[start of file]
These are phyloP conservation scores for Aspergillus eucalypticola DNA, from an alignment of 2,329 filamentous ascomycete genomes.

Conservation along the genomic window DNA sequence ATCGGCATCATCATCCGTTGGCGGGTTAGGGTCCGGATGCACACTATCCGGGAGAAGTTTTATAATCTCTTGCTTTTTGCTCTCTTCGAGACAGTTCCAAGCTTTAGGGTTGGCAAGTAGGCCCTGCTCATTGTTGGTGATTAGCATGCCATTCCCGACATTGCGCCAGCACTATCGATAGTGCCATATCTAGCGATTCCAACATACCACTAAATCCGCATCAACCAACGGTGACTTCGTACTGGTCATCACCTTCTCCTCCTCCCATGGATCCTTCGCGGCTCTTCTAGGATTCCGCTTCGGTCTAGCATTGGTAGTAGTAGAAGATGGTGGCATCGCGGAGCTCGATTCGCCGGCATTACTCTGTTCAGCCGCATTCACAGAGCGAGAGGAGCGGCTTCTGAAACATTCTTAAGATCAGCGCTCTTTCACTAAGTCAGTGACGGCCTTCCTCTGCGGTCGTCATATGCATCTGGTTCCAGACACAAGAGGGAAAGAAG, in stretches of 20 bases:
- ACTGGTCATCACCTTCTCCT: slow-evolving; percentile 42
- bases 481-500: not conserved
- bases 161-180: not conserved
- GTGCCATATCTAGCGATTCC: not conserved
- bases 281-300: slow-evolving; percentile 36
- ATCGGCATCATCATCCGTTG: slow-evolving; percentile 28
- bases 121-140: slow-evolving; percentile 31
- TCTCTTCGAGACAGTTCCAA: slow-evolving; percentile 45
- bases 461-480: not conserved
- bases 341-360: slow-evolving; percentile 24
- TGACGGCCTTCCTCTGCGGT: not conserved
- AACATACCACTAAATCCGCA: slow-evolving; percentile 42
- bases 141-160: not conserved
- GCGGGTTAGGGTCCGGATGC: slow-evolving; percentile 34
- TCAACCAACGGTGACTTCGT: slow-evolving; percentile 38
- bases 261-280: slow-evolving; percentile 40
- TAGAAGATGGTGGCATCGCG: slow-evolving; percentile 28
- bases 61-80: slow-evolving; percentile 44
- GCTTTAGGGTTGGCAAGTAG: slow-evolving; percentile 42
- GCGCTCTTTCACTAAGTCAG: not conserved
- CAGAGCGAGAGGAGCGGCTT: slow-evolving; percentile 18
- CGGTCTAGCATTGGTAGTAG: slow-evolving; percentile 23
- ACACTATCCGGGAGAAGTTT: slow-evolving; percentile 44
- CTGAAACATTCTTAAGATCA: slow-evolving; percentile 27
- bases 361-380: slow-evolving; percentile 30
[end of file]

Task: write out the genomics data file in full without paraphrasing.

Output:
These are phyloP conservation scores for Aspergillus eucalypticola DNA, from an alignment of 2,329 filamentous ascomycete genomes.

Conservation along the genomic window DNA sequence ATCGGCATCATCATCCGTTGGCGGGTTAGGGTCCGGATGCACACTATCCGGGAGAAGTTTTATAATCTCTTGCTTTTTGCTCTCTTCGAGACAGTTCCAAGCTTTAGGGTTGGCAAGTAGGCCCTGCTCATTGTTGGTGATTAGCATGCCATTCCCGACATTGCGCCAGCACTATCGATAGTGCCATATCTAGCGATTCCAACATACCACTAAATCCGCATCAACCAACGGTGACTTCGTACTGGTCATCACCTTCTCCTCCTCCCATGGATCCTTCGCGGCTCTTCTAGGATTCCGCTTCGGTCTAGCATTGGTAGTAGTAGAAGATGGTGGCATCGCGGAGCTCGATTCGCCGGCATTACTCTGTTCAGCCGCATTCACAGAGCGAGAGGAGCGGCTTCTGAAACATTCTTAAGATCAGCGCTCTTTCACTAAGTCAGTGACGGCCTTCCTCTGCGGTCGTCATATGCATCTGGTTCCAGACACAAGAGGGAAAGAAG, in stretches of 20 bases:
- ACTGGTCATCACCTTCTCCT: slow-evolving; percentile 42
- bases 481-500: not conserved
- bases 161-180: not conserved
- GTGCCATATCTAGCGATTCC: not conserved
- bases 281-300: slow-evolving; percentile 36
- ATCGGCATCATCATCCGTTG: slow-evolving; percentile 28
- bases 121-140: slow-evolving; percentile 31
- TCTCTTCGAGACAGTTCCAA: slow-evolving; percentile 45
- bases 461-480: not conserved
- bases 341-360: slow-evolving; percentile 24
- TGACGGCCTTCCTCTGCGGT: not conserved
- AACATACCACTAAATCCGCA: slow-evolving; percentile 42
- bases 141-160: not conserved
- GCGGGTTAGGGTCCGGATGC: slow-evolving; percentile 34
- TCAACCAACGGTGACTTCGT: slow-evolving; percentile 38
- bases 261-280: slow-evolving; percentile 40
- TAGAAGATGGTGGCATCGCG: slow-evolving; percentile 28
- bases 61-80: slow-evolving; percentile 44
- GCTTTAGGGTTGGCAAGTAG: slow-evolving; percentile 42
- GCGCTCTTTCACTAAGTCAG: not conserved
- CAGAGCGAGAGGAGCGGCTT: slow-evolving; percentile 18
- CGGTCTAGCATTGGTAGTAG: slow-evolving; percentile 23
- ACACTATCCGGGAGAAGTTT: slow-evolving; percentile 44
- CTGAAACATTCTTAAGATCA: slow-evolving; percentile 27
- bases 361-380: slow-evolving; percentile 30